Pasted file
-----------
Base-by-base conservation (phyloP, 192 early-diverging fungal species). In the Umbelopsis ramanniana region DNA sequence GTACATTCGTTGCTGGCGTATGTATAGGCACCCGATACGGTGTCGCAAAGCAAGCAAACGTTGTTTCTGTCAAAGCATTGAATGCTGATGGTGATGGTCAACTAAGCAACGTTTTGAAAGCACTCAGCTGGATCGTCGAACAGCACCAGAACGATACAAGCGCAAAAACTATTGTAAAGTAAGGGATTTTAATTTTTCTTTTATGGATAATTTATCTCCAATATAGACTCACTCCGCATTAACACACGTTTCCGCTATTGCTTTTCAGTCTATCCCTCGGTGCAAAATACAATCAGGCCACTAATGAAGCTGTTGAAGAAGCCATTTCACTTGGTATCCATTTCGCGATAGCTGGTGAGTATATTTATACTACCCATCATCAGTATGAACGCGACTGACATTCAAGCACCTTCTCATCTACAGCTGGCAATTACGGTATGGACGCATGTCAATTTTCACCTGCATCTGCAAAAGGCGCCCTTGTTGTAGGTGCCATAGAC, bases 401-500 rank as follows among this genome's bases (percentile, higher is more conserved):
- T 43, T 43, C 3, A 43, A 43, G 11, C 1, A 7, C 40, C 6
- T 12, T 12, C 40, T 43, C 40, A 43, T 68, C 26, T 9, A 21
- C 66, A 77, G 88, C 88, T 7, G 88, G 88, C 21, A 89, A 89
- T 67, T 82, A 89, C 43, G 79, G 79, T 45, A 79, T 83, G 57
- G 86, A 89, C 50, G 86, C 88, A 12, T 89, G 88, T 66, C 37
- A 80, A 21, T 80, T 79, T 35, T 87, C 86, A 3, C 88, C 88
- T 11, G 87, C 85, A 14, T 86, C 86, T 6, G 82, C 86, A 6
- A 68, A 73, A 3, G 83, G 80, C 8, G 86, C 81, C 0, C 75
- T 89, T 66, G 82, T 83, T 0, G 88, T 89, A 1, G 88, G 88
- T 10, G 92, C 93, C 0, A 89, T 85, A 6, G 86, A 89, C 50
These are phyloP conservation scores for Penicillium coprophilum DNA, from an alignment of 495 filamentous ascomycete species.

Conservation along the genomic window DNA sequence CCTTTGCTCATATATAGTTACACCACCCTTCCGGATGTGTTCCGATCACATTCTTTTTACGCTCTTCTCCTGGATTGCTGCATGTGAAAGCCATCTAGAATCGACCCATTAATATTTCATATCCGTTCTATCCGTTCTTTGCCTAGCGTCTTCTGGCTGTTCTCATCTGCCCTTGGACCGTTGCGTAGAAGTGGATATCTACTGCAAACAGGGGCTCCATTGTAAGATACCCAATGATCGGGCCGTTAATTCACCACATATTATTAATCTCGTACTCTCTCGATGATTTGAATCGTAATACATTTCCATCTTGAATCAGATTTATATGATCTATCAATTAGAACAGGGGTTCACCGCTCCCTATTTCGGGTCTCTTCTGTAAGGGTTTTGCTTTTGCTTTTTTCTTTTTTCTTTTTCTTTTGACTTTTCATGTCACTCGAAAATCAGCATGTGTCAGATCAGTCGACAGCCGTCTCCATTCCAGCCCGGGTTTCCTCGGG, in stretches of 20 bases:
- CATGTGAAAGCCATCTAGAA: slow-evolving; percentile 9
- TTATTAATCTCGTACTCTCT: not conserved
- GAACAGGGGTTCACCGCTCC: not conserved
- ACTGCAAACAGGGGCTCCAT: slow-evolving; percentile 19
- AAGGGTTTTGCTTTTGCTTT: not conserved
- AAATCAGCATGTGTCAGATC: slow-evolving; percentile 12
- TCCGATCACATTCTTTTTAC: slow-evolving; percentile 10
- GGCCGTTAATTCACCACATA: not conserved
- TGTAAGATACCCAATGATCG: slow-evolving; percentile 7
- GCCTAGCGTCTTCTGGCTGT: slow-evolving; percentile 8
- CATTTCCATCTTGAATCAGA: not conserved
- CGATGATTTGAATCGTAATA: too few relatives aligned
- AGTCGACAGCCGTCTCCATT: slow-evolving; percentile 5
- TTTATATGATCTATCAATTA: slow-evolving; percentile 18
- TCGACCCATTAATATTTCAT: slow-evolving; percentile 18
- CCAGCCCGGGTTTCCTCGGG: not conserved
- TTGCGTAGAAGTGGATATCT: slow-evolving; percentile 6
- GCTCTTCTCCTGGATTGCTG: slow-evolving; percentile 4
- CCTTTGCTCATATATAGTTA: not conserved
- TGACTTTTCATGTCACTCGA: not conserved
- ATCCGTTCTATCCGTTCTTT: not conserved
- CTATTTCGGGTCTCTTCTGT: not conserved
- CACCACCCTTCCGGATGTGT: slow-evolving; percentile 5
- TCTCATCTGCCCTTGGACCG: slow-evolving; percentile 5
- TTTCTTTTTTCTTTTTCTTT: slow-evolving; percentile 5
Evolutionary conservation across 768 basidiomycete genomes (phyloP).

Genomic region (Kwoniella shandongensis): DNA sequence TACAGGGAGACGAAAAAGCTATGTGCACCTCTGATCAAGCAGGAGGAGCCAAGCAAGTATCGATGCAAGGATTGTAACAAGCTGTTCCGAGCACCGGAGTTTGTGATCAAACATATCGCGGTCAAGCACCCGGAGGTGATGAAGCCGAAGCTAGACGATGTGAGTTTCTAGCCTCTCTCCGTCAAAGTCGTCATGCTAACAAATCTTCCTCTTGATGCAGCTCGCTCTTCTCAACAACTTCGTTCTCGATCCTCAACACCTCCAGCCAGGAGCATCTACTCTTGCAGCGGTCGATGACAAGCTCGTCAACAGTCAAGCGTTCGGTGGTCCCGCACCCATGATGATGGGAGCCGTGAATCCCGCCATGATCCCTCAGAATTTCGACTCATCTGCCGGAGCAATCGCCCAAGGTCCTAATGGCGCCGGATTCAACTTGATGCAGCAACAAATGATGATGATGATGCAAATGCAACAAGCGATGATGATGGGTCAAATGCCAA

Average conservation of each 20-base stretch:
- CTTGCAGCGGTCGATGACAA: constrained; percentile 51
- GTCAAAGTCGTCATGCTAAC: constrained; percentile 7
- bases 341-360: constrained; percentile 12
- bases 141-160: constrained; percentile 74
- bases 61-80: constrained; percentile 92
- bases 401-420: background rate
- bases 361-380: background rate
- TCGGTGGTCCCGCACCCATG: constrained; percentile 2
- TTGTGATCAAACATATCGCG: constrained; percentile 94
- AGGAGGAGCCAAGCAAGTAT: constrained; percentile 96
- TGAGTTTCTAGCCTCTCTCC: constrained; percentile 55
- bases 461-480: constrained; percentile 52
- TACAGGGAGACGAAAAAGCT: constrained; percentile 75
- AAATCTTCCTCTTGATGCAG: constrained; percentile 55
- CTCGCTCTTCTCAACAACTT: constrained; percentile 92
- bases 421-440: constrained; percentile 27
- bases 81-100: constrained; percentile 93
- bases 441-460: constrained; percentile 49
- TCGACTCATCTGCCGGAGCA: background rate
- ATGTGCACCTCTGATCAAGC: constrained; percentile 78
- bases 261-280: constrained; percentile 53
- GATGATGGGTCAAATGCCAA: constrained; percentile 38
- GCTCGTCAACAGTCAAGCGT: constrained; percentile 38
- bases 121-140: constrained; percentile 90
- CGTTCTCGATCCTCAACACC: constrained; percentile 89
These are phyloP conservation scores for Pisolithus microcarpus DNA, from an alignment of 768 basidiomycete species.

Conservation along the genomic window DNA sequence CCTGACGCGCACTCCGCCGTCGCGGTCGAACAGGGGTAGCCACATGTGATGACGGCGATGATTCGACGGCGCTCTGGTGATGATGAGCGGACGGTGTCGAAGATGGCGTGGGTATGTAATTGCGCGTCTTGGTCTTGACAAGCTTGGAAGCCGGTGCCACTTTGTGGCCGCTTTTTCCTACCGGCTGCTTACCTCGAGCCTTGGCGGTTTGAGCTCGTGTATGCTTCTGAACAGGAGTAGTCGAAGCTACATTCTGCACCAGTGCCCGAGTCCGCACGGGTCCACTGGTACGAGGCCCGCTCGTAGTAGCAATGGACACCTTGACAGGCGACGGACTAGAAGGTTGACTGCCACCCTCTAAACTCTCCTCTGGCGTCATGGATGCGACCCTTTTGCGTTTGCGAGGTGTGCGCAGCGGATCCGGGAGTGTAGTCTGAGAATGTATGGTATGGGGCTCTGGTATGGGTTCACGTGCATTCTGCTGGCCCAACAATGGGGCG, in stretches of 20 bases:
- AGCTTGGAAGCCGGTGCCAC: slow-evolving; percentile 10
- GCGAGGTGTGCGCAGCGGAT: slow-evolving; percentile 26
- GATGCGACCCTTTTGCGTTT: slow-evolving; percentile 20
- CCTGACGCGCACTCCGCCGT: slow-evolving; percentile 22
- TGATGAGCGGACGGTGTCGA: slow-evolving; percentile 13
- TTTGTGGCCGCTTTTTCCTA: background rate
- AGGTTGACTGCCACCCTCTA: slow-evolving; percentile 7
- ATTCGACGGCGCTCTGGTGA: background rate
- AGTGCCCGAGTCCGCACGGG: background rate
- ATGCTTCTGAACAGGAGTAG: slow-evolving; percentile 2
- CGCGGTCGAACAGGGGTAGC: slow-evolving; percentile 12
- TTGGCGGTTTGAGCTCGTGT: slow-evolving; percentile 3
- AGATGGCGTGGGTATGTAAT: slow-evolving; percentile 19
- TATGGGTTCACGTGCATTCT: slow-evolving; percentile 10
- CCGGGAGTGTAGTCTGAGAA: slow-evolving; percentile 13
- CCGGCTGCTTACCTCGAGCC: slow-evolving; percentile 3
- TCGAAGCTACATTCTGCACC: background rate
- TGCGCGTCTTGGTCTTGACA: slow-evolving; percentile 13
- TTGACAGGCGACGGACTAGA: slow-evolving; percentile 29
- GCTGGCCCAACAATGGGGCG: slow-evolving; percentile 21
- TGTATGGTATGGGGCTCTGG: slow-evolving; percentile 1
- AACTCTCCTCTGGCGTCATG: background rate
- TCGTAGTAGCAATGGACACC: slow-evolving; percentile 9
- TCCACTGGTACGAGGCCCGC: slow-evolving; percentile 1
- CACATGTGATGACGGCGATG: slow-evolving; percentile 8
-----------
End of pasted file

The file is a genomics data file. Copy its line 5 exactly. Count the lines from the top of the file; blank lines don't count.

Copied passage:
- T 67, T 82, A 89, C 43, G 79, G 79, T 45, A 79, T 83, G 57